Saturday, November 12, 2011

Game 16: Detroit 3 Edmonton 0

For the second consecutive night, the Edmonton Oilers found themselves playing a superior opponent that was willing to do whatever was necessary to earn two points and for the second straight night, the Oilers were unable to match their opponents intensity and will to win. Detroit were in complete control, start to finish, and were well deserving of the 3-0 final score. If not for the stellar play of goaltender Nikolai Khabibulin, Edmonton would have been run right out of Joe Louis Arena. After winning six in a row, the young Oilers have now lost three of their last four and have been out played by a wide margin in all four games.

The Wings were the aggressor from the drop of the puck and there was nothing Edmonton could do to slow them down. It was evident that the Detroit game plan was to pressure the visitors at every turn in hopes of forcing turnovers and putting the Oilers on their heels. The game plan worked to perfection, as the home side were regularly buzzing around Khabibulin, either creating scoring chances or forcing Edmonton into taking penalties. Detroit's first two goals, being perfect examples.

After gaining possession of the puck down low, Tom Gilbert moved the puck around the boards and not one of Anton Lander, Magnus Paajarvi or Jeff Petry were ready to react and next thing you know, the Wings are up 1-0. Both Lander and Petry seemed surprised that Gilbert moved the puck along the boards, which is confusing...seeing as he was on his backhand and had no other options at his disposal. Second, Patrick Eaves raced in from the point to intercept the pass along the boards and Paajarvi decided to remain cemented to the ice and watch Eaves grab the puck. That simply can't happen and especially not to a guy who has sat the last two games in the press box. Sure Detroit got lucky, in that Eaves pass ricocheted off Petry's skate right to Drew Miller in the slot but teams that work hard get those types of breaks. Goal number two was no better.

Theo Peckham decided to throw. yet another, bonehead pass into the middle of the ice, when all he had to do was move the puck up the boards to get it out of the zone. Instead, the puck was picked off and in the blink of an eye the Oilers were down 2-0, after Niklas Kronwall blew an absolute missile past the Edmonton netminder. Peckahm was being pressured in the corner and instead of making the simple play, he tries to be cute and it cost Edmonton. You can not continue to give up the puck in those situations and expect your goalie to bail you out every time. At some point, you will get burned and Peckham does not seem to be able to make that connection.

The Good

  • While last night marked the first time that Khabibulin gave up three goals in game, if not for him, this would have been a rout of monumental proportions. While the Wings fired 30 shots at the Edmonton goaltender, it seemed as though, at least, two thirds of them were quality scoring chances. He did all he could to give his team a chance to get back into the game. After ten games, Khabby now sits with a record of 7-1-2 with a 1.18 GAA and a .957 SV%.
  • Lennart Petrell game to the aid of Paajarvi, after the youngster was levelled by Justin Abdelkader early in the second period. Petrell immediately went at Abdeilkader and dropped the gloves to defend a teammate. For some unknown reason, the feisty winger received a double minor for instigating the fight but it was well worth it. Hopefully Ben Eager took notice of what Petrell did from his spot in the press that's his job and he has yet to do it since becoming an Oiler.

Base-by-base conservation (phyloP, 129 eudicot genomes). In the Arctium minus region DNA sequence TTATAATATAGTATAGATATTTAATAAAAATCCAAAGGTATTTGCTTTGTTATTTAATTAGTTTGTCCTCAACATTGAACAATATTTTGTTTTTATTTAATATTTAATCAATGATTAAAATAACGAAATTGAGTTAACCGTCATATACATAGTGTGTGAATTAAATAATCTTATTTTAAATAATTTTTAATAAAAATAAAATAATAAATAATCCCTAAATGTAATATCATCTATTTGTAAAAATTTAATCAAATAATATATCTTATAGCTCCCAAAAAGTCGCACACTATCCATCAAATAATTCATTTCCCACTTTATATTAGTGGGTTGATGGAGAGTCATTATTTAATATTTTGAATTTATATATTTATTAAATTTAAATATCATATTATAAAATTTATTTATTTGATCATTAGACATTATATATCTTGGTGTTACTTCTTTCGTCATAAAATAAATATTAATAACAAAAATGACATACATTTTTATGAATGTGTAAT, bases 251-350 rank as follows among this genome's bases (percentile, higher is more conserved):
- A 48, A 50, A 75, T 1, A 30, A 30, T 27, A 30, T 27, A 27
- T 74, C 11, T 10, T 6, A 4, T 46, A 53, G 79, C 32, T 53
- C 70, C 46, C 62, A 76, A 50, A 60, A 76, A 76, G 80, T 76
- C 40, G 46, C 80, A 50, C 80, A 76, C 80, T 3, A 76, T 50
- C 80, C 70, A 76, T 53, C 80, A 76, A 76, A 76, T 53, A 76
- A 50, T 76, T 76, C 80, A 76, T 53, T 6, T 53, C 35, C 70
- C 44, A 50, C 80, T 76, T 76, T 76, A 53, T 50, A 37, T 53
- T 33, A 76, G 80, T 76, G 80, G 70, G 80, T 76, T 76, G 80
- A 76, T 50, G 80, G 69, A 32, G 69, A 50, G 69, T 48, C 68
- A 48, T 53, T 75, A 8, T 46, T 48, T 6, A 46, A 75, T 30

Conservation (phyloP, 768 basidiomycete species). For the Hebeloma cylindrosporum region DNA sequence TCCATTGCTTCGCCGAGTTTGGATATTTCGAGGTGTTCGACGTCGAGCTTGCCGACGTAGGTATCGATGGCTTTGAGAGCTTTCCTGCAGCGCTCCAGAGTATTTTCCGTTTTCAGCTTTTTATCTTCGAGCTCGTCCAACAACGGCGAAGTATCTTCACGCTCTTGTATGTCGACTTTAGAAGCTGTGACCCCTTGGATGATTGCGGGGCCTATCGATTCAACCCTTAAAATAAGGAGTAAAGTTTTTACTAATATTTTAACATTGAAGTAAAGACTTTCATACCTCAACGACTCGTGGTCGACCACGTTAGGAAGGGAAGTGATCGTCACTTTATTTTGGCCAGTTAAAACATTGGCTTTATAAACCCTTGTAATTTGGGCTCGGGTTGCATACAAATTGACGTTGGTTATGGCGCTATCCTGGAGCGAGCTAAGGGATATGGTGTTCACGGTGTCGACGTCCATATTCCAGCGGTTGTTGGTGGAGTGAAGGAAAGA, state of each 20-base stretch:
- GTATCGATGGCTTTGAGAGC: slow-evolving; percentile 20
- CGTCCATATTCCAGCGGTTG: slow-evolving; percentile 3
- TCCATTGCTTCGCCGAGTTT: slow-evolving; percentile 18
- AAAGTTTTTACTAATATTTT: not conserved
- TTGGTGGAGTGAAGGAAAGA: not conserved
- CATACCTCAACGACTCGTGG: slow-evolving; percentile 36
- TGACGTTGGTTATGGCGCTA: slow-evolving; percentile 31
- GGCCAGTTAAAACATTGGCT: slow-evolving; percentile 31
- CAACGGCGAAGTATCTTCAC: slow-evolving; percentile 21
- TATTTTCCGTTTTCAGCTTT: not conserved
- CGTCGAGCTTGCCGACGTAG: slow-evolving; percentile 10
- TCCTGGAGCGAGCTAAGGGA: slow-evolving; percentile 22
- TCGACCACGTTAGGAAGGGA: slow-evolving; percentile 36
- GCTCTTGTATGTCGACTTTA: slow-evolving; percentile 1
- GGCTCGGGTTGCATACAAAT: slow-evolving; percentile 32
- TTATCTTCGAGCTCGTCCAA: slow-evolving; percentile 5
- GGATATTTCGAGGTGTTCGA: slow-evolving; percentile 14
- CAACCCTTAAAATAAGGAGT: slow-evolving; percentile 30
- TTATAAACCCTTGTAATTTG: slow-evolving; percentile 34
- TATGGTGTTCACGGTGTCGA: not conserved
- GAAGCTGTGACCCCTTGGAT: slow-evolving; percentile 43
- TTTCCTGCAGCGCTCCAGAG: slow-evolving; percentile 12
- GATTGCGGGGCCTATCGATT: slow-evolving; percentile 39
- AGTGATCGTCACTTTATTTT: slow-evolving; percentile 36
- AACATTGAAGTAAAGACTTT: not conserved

• The penalty kill rebounded nicely, after a tough night in Boston. They killed all five Red Wing power plays, including the four minute double-minor to Petrell. Granted Khabibulin made two terrific stops off Zetterberg and Franzen during that kill but last time I checked, your goaltender is part of the penalty kill.
The Bad
  • For the fourth consecutive game, this team has been outworked and it shows in the results. They have lost three of four and while they have yet to quit at any point during this season, their effort is starting to become an issue. This team has to play as close to a 60 minute game as possible on a nightly basis and that simplay hasn't happened of late. If they want to continue winning games, they have to be willing to out work the oppostion.
  • We are now at the point that I have to question the thought process of this coaching staff. Their unwilligness to change up the line combinations is bordering on stupidity. Outside of Ryan Smyth and Ryan Nugent-Hopkins, no one else has shown any consistency in being able to score on this road trip so it is rather confusing that they have made no changes. As a coach, if things aren't working, it is your job to change things up and find something that will work and this group seems unwilling to do so. I am sure I wasn't the only one that noticed, the best shifts the top two lines had last night was when RNH was with Hall and Hemsky while Horcoff skated with Eberle and Smyth. For some reason, they went right back to the Smyth-Horcoff-Hemsky line and they were promptly scored on to make it 3-0. I would rather see Horcoff with Hall and Hemsky and the other three make up the second line but that's just my preference. Regardless, the time has come to mix up the top six and get a better balance while taking some of the pressure off the kids. Obviously, pressure will still be there for them to produce but it will no longer be placed on them as a line. Change for the sake of change is never a good idea but sometimes a little tweek can make a world of difference. 

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